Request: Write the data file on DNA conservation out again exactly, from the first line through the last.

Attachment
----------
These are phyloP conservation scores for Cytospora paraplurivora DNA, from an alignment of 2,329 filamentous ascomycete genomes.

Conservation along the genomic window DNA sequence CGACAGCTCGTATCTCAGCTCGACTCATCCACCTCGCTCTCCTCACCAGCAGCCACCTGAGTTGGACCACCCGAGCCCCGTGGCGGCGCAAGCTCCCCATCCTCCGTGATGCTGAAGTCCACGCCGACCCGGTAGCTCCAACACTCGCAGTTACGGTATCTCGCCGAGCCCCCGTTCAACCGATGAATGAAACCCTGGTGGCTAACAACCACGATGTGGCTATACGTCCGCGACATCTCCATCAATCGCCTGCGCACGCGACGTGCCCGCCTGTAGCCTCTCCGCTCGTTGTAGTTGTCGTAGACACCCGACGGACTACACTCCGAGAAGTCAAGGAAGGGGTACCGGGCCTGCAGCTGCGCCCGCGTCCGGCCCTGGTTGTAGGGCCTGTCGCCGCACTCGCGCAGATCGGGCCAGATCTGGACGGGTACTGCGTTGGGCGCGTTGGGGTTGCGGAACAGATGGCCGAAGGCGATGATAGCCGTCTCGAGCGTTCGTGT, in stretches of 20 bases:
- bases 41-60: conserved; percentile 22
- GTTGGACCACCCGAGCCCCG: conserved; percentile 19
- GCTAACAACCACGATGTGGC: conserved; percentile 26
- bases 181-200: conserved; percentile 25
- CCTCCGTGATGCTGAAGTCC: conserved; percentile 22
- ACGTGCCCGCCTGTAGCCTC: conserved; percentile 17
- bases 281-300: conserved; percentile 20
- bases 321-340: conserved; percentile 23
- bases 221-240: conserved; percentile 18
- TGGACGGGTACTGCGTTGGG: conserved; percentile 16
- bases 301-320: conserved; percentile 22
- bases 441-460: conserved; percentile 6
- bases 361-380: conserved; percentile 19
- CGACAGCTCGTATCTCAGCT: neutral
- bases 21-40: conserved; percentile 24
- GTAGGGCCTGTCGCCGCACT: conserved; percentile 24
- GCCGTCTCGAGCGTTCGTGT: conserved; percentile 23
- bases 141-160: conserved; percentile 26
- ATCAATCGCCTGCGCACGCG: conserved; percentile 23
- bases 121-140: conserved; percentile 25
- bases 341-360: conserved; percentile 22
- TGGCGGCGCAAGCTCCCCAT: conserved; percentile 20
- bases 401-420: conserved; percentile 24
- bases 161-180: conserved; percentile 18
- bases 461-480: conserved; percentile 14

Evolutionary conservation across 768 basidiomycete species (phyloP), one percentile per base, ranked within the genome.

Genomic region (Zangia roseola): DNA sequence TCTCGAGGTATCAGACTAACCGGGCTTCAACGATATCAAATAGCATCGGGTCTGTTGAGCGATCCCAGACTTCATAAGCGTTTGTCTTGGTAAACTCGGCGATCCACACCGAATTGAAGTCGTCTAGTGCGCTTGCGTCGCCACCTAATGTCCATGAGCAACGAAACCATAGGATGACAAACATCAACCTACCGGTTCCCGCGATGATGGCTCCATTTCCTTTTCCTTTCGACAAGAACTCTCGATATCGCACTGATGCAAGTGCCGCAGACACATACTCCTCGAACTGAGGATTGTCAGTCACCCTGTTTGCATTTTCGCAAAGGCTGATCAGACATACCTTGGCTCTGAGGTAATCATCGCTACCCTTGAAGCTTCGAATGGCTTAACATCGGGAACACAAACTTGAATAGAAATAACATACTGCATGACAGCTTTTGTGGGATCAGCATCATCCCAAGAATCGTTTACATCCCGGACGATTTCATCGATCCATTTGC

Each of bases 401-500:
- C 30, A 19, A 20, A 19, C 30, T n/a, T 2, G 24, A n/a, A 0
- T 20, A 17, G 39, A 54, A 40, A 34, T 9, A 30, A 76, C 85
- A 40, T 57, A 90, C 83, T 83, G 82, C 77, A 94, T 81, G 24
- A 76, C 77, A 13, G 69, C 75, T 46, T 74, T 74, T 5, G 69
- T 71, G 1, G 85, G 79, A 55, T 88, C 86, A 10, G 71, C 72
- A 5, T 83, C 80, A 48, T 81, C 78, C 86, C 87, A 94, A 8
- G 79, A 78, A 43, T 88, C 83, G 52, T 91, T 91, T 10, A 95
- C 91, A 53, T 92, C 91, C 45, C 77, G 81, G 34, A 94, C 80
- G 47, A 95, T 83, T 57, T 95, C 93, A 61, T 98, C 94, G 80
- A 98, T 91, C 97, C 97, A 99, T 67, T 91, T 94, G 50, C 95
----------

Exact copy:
These are phyloP conservation scores for Cytospora paraplurivora DNA, from an alignment of 2,329 filamentous ascomycete genomes.

Conservation along the genomic window DNA sequence CGACAGCTCGTATCTCAGCTCGACTCATCCACCTCGCTCTCCTCACCAGCAGCCACCTGAGTTGGACCACCCGAGCCCCGTGGCGGCGCAAGCTCCCCATCCTCCGTGATGCTGAAGTCCACGCCGACCCGGTAGCTCCAACACTCGCAGTTACGGTATCTCGCCGAGCCCCCGTTCAACCGATGAATGAAACCCTGGTGGCTAACAACCACGATGTGGCTATACGTCCGCGACATCTCCATCAATCGCCTGCGCACGCGACGTGCCCGCCTGTAGCCTCTCCGCTCGTTGTAGTTGTCGTAGACACCCGACGGACTACACTCCGAGAAGTCAAGGAAGGGGTACCGGGCCTGCAGCTGCGCCCGCGTCCGGCCCTGGTTGTAGGGCCTGTCGCCGCACTCGCGCAGATCGGGCCAGATCTGGACGGGTACTGCGTTGGGCGCGTTGGGGTTGCGGAACAGATGGCCGAAGGCGATGATAGCCGTCTCGAGCGTTCGTGT, in stretches of 20 bases:
- bases 41-60: conserved; percentile 22
- GTTGGACCACCCGAGCCCCG: conserved; percentile 19
- GCTAACAACCACGATGTGGC: conserved; percentile 26
- bases 181-200: conserved; percentile 25
- CCTCCGTGATGCTGAAGTCC: conserved; percentile 22
- ACGTGCCCGCCTGTAGCCTC: conserved; percentile 17
- bases 281-300: conserved; percentile 20
- bases 321-340: conserved; percentile 23
- bases 221-240: conserved; percentile 18
- TGGACGGGTACTGCGTTGGG: conserved; percentile 16
- bases 301-320: conserved; percentile 22
- bases 441-460: conserved; percentile 6
- bases 361-380: conserved; percentile 19
- CGACAGCTCGTATCTCAGCT: neutral
- bases 21-40: conserved; percentile 24
- GTAGGGCCTGTCGCCGCACT: conserved; percentile 24
- GCCGTCTCGAGCGTTCGTGT: conserved; percentile 23
- bases 141-160: conserved; percentile 26
- ATCAATCGCCTGCGCACGCG: conserved; percentile 23
- bases 121-140: conserved; percentile 25
- bases 341-360: conserved; percentile 22
- TGGCGGCGCAAGCTCCCCAT: conserved; percentile 20
- bases 401-420: conserved; percentile 24
- bases 161-180: conserved; percentile 18
- bases 461-480: conserved; percentile 14

Evolutionary conservation across 768 basidiomycete species (phyloP), one percentile per base, ranked within the genome.

Genomic region (Zangia roseola): DNA sequence TCTCGAGGTATCAGACTAACCGGGCTTCAACGATATCAAATAGCATCGGGTCTGTTGAGCGATCCCAGACTTCATAAGCGTTTGTCTTGGTAAACTCGGCGATCCACACCGAATTGAAGTCGTCTAGTGCGCTTGCGTCGCCACCTAATGTCCATGAGCAACGAAACCATAGGATGACAAACATCAACCTACCGGTTCCCGCGATGATGGCTCCATTTCCTTTTCCTTTCGACAAGAACTCTCGATATCGCACTGATGCAAGTGCCGCAGACACATACTCCTCGAACTGAGGATTGTCAGTCACCCTGTTTGCATTTTCGCAAAGGCTGATCAGACATACCTTGGCTCTGAGGTAATCATCGCTACCCTTGAAGCTTCGAATGGCTTAACATCGGGAACACAAACTTGAATAGAAATAACATACTGCATGACAGCTTTTGTGGGATCAGCATCATCCCAAGAATCGTTTACATCCCGGACGATTTCATCGATCCATTTGC

Each of bases 401-500:
- C 30, A 19, A 20, A 19, C 30, T n/a, T 2, G 24, A n/a, A 0
- T 20, A 17, G 39, A 54, A 40, A 34, T 9, A 30, A 76, C 85
- A 40, T 57, A 90, C 83, T 83, G 82, C 77, A 94, T 81, G 24
- A 76, C 77, A 13, G 69, C 75, T 46, T 74, T 74, T 5, G 69
- T 71, G 1, G 85, G 79, A 55, T 88, C 86, A 10, G 71, C 72
- A 5, T 83, C 80, A 48, T 81, C 78, C 86, C 87, A 94, A 8
- G 79, A 78, A 43, T 88, C 83, G 52, T 91, T 91, T 10, A 95
- C 91, A 53, T 92, C 91, C 45, C 77, G 81, G 34, A 94, C 80
- G 47, A 95, T 83, T 57, T 95, C 93, A 61, T 98, C 94, G 80
- A 98, T 91, C 97, C 97, A 99, T 67, T 91, T 94, G 50, C 95